Use this URL to cite or link to this record in EThOS: https://ethos.bl.uk/OrderDetails.do?uin=uk.bl.ethos.756223
Title: The role of screen-based media in the development and maintenance of peer relationships in adolescents with and without autism spectrum conditions in Malta
Author: Zammit, Alexia
ISNI:       0000 0004 7429 1760
Awarding Body: UCL (University College London)
Current Institution: University College London (University of London)
Date of Award: 2018
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Abstract:
This study examined the way cognitively able autistic (n=24) and typically developing (n=24) adolescents in Malta use screen-based media, with a focus on the potential ways in which it might relate to young people’s peer relationships. The study also examined the views of parents of autistic (n=12) and typically developing (n=12) youngsters in relation to their adolescents’ use of screen based technology and the ways in which they feel this helps or hinders their interactions with others. The study employed a mixed methods approach, including semi-structured interviews with young people and their parents, adding a qualitative dimension to existing, quantitative research. Quantitative information on the nature of their best-friendships and a recording of their screen-media habits over a one-week period was also carried out. Findings indicate that typically developing young people report using screen-based media more frequently to connect with known peers than autistic adolescents, although face-to-face communication was preferred to online interactions in both groups. Screen-based media was also used to support leisure and academic activities across both groups, although autistic individuals prefer using screen-based media alone rather than with others. Parental perceptions of screen-media use focused mostly on risk and safety. These issues, together with cultural factors, emphasised family contact time and face-to-face interactions, which may have a role in shaping Maltese adolescents’ preferences for communication with peers. Limitations, implications for future research and educational psychology practice are discussed.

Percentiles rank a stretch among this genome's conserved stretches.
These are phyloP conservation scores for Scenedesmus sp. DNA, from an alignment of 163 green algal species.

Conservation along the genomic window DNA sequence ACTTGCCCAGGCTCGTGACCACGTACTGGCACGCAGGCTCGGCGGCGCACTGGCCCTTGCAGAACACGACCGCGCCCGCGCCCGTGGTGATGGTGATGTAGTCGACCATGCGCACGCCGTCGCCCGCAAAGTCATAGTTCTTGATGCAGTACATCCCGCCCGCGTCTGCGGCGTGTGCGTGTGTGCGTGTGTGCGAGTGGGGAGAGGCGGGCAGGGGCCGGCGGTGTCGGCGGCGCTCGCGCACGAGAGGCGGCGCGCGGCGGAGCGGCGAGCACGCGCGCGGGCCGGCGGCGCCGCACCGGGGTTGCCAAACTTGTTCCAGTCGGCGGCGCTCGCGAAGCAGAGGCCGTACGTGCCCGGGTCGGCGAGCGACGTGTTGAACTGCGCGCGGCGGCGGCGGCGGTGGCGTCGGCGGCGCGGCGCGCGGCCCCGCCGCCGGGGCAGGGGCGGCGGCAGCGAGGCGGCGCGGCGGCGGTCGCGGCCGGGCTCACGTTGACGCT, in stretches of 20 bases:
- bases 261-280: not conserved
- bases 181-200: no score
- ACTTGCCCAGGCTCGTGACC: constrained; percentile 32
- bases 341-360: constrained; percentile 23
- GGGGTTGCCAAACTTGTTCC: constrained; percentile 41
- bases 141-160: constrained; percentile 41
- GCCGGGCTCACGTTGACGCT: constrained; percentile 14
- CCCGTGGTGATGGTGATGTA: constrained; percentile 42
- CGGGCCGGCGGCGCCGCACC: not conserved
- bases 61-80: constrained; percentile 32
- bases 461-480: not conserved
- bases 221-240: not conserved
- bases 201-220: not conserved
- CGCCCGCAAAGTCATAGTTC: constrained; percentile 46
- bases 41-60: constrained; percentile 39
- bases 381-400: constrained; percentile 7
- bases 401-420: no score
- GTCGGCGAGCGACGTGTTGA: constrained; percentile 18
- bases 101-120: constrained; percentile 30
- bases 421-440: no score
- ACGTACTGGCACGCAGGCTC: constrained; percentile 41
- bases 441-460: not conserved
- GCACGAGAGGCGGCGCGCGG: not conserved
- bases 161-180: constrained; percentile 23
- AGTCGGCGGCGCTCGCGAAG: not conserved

Supervisor: Pellicano, E. ; Hill, V. Sponsor: Not available
Qualification Name: Thesis (Ph.D.) Qualification Level: Doctoral
EThOS ID: uk.bl.ethos.756223  DOI: Not available
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